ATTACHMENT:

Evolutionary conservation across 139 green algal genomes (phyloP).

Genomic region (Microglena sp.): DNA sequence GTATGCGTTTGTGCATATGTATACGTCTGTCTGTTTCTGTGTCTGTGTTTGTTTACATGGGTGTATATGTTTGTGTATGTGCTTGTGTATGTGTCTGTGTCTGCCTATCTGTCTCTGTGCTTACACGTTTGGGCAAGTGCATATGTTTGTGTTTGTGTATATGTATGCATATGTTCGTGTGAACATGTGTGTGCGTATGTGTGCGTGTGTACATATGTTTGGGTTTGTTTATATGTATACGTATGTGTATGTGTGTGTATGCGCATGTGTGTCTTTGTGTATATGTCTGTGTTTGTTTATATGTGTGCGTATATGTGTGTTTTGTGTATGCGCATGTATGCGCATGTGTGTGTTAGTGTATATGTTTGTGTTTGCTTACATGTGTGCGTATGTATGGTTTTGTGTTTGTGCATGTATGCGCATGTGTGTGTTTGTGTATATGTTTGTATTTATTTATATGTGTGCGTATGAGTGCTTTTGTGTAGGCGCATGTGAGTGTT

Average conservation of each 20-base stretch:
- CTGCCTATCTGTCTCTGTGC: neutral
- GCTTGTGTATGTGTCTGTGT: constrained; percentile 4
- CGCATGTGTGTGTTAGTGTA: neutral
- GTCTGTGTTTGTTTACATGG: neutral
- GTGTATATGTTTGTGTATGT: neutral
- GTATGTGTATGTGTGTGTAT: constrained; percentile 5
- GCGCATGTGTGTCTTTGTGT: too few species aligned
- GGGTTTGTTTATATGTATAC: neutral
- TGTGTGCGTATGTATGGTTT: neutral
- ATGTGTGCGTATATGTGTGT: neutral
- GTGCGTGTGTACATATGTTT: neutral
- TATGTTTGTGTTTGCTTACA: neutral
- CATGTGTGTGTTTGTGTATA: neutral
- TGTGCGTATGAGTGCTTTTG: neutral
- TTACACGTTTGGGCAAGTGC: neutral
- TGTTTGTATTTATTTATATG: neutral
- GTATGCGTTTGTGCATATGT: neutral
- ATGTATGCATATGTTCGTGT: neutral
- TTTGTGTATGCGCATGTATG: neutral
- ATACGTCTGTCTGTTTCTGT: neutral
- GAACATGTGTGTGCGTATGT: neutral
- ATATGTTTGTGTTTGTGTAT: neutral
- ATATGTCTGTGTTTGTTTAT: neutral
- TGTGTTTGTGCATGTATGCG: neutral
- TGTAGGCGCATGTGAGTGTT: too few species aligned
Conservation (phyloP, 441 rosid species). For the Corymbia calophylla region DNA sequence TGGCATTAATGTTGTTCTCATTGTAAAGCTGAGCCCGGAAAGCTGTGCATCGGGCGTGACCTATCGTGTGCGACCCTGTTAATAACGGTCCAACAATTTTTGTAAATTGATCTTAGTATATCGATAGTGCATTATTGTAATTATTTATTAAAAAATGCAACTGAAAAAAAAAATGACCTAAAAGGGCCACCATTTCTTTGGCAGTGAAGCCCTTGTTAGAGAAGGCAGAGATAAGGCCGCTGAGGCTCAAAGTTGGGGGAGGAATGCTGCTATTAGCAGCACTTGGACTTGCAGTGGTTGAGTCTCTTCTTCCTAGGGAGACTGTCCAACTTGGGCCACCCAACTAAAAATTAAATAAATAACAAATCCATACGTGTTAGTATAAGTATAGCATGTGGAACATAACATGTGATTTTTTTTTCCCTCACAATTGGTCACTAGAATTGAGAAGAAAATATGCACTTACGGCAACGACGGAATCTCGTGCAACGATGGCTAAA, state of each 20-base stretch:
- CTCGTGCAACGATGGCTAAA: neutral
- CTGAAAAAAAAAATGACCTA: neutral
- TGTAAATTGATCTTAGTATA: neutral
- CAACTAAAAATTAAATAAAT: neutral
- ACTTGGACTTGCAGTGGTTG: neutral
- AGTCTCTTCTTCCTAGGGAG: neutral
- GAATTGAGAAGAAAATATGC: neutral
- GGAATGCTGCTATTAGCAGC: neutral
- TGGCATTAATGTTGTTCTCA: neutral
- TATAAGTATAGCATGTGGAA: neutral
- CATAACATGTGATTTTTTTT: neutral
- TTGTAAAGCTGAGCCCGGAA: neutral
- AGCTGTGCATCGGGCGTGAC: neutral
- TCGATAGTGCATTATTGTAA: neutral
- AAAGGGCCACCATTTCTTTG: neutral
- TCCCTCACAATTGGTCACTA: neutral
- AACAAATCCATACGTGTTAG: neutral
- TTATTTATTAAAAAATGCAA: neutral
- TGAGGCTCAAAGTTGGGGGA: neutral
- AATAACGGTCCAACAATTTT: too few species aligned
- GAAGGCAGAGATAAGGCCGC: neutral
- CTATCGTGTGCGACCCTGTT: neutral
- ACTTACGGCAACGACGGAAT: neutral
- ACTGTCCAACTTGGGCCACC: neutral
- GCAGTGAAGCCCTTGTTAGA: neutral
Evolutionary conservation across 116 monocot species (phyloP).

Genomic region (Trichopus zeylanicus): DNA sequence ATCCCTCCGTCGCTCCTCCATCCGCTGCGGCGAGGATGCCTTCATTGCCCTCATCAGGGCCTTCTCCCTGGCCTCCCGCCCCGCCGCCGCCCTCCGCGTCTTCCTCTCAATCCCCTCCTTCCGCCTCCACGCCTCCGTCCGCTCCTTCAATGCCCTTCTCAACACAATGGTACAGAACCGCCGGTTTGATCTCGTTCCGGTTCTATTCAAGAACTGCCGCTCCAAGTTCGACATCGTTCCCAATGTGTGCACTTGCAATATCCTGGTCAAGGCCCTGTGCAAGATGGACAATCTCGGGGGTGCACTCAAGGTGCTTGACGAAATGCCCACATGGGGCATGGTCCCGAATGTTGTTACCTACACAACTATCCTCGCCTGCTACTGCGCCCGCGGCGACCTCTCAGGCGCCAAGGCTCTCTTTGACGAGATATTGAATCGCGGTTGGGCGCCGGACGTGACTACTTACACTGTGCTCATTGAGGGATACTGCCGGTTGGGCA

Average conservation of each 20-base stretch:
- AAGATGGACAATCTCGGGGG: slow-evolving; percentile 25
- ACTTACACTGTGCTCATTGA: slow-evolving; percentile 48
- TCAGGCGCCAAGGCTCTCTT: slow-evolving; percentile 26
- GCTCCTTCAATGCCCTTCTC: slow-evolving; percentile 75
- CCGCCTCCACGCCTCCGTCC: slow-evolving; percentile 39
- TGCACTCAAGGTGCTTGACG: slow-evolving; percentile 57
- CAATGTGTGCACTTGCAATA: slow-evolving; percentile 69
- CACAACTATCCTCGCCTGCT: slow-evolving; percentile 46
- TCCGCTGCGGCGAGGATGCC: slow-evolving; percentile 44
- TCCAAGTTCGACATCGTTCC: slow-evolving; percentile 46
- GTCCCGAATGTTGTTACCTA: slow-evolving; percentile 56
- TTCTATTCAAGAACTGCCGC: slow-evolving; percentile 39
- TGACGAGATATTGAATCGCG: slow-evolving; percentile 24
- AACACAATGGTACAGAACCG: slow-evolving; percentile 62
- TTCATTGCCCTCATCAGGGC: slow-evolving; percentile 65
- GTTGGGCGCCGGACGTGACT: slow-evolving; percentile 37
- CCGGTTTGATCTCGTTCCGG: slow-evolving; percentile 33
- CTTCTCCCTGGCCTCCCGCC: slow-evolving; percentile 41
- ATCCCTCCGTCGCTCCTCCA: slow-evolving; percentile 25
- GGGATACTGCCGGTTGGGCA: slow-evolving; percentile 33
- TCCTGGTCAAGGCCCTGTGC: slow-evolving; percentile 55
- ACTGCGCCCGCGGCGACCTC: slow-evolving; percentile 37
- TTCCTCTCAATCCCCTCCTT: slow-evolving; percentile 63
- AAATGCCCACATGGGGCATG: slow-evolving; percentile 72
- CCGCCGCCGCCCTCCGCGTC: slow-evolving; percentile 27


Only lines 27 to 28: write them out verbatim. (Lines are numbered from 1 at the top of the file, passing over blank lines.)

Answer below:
- TGTGTTTGTGCATGTATGCG: neutral
- TGTAGGCGCATGTGAGTGTT: too few species aligned